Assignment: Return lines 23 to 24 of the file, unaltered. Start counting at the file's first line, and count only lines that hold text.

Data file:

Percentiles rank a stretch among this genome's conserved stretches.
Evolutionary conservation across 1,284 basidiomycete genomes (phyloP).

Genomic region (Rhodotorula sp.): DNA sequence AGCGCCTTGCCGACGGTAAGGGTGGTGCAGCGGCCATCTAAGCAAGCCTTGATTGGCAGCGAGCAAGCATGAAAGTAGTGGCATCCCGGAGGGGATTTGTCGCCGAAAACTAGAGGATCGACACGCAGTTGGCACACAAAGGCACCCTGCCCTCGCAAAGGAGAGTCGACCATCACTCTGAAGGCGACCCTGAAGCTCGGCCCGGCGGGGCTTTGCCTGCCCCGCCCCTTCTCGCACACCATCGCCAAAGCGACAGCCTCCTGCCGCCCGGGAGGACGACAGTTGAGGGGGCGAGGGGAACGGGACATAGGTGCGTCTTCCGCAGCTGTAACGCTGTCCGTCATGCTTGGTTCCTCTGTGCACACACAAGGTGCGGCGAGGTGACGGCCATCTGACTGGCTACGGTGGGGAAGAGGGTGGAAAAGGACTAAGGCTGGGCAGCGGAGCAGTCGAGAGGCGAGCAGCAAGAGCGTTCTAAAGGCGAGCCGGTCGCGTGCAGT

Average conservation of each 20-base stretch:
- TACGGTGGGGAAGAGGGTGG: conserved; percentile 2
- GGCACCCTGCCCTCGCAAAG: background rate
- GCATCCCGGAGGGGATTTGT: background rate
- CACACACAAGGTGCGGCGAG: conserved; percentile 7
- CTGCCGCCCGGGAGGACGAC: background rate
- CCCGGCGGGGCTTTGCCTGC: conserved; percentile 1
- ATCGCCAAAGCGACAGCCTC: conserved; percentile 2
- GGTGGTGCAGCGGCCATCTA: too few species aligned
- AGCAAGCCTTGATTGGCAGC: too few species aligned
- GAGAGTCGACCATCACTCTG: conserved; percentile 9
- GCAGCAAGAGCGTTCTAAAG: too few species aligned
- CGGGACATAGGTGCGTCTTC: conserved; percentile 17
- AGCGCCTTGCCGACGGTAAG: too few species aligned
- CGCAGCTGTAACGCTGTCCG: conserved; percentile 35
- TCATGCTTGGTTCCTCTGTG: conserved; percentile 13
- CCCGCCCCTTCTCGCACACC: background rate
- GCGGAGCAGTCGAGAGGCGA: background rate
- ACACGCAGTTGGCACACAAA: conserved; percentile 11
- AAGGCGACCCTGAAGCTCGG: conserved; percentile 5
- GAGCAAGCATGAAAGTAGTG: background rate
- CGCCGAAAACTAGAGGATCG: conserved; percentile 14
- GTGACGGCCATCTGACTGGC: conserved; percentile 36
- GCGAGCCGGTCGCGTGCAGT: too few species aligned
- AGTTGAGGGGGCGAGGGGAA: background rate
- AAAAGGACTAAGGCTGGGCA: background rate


- AAGGCGACCCTGAAGCTCGG: conserved; percentile 5
- GAGCAAGCATGAAAGTAGTG: background rate